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Quality of life matters

Letter to the Editor | Tuesday, September 19, 2006

No piece of student writing has ever made me sadder than the column “Quality of Work Matters” which appeared in the Sept. 11 edition of The Observer. The author attacks the idea of wages being determined by the government rather than by employers and employees in a “free market.” His clear intention is to discredit the Campus Labor Action Project, a collaborative movement among Notre Dame students, staff and faculty to advocate for a fair wage for University employees. The Project is based on the idea that without collective action to ensure just compensation, laborers have little power vis-à-vis their employer.

The author supports his argument with the fantasy that “there is an intimate connection between the value one produces and the wage one is paid.” While this may hold true in perfect-world neoclassical economic models, where wages are determined by the marginal product of labor, there are myriad real-world examples to discredit this naive assertion. For example, garment workers stitching identical types of clothing in Mexico and the United States are paid very different wages, even though their products are sold for the same prices in the same markets. Critics may argue that this just reflects different levels of productivity between Mexican and American workers, but it is clear that wages paid to workers depend on a lot more than the value of what they produce. Historical conditions of a country, structural conditions of an industry and the kind of alternative forms of employment for workers all contribute to determining wage levels.

Adam Smith’s labor theory of value argues that a link exists between the labor inputs of a commodity and the value of that commodity on the market. Even if the labor theory of value is accepted as valid, it does not automatically support the assertion that wages are intimately connected to the value of one’s work. Within the capitalist system, those who own the means of production earn a profit through the appropriation of a portion of their workers’ labor. It is in every capitalist’s best interests to pay as low as wage as possible so as to capture the highest profits. There is not an intimate connection between the value of a laborer’s production and the wage paid for that labor. Rather than pay workers for the full value of their labor, employers have every incentive to squeeze profits out of their workers.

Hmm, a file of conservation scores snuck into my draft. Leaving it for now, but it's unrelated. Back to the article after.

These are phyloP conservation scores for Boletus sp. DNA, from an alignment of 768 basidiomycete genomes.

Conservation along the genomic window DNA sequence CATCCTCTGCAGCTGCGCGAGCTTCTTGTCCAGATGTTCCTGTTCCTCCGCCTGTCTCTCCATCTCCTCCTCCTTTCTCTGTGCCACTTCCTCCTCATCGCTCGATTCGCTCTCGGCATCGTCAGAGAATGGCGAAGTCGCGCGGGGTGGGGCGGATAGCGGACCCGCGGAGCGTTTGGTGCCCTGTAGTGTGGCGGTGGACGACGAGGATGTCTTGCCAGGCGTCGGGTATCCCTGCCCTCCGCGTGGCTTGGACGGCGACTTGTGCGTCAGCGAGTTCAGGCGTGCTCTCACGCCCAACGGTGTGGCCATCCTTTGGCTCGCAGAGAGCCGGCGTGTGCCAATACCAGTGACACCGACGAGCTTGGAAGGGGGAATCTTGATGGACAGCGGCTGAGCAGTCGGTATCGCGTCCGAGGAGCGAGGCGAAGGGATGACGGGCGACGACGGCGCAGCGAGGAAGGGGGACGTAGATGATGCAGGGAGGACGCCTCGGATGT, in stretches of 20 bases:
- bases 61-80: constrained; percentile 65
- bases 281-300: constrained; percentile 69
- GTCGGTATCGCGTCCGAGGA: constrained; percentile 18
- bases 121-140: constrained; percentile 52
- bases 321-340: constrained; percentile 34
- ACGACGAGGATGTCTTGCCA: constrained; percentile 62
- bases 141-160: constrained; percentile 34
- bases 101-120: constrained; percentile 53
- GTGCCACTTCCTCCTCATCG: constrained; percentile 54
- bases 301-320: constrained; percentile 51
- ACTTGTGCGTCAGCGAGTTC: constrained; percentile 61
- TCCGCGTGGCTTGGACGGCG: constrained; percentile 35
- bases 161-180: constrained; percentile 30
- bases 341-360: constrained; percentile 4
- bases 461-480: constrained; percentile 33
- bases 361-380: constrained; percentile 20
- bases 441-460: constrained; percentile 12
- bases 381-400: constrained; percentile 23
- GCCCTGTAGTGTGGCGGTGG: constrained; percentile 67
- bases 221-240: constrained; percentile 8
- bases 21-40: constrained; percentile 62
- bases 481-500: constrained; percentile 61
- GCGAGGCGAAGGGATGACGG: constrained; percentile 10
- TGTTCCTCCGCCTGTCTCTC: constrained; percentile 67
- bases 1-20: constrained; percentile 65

Low wages may reflect an unfortunate abundance of low-skilled labor on the market. However, an excess labor supply does not justify paying wages so low that those wages cannot sustain the workers earning them, no matter what intro economics textbooks may say. If a flood of labor came onto the market in South Bend, would the inherent worth of any individual’s work suddenly decrease? Should we value an individual less because there are others who could do the same work?

Consider college graduates who look for jobs in May. The influx of new grads into the market in the spring certainly pushes wages down. However, this doesn’t mean that anyone has become less productive or inherently worth less.

If market-determined wages are so low that workers can’t afford to raise a family, this sends a clear signal to those workers. It tells them that their worth is so low that they don’t deserve to even live in the community. Krueger and Card found that when workers earning low wages had their wages raised, their productivity rose and employment actually increased (Foundation for Economic Education, 1999). With this in mind, it is unfortunate that the author of “Quality of Work Matters” scoffs at any non-market mechanism for increasing wages. In addition, he asserts that raising wages to the minimum level of $12.10 per hour would represent an increase in wages of over 100 percent. His assumption that workers are starting from $5.15 is simply wrong. Many workers earn $8-10 per hour, and the increase to $12.10 would likely not have the elasticity effects he claims.

The author bashes minimum wage laws as an “insult to human dignity,” arguing that most low-level jobs do not produce much of value and should therefore not be paid much. Instead of turning to the “arbitrary” social policy of a minimum wage, he proclaims, workers should seek “honestly negotiated compensation” for their work. He celebrates the capitalist system of voluntary contracts while conveniently ignoring the problems of inequality and injustice within capitalism. In reality, the unequal power relationships between workers and employers mean that workers rarely have the means to negotiate honest compensation without organizations like labor unions or the Campus Labor Action Project to contribute to collective action.

The University of Notre Dame is one of the best employers around. The University is certainly doing a lot of things right in looking after its workers. This does not mean it is perfect, though. If the University has the resources to set up a special taskforce to investigate something like off-campus crime, it must have the resources to examine the living wage issue seriously. Until then, I hope it will not be swayed by the myth that any “artificial” increase in wages will automatically be a net bad for her workers and for the University.

Colleen Mallahan



Sept. 18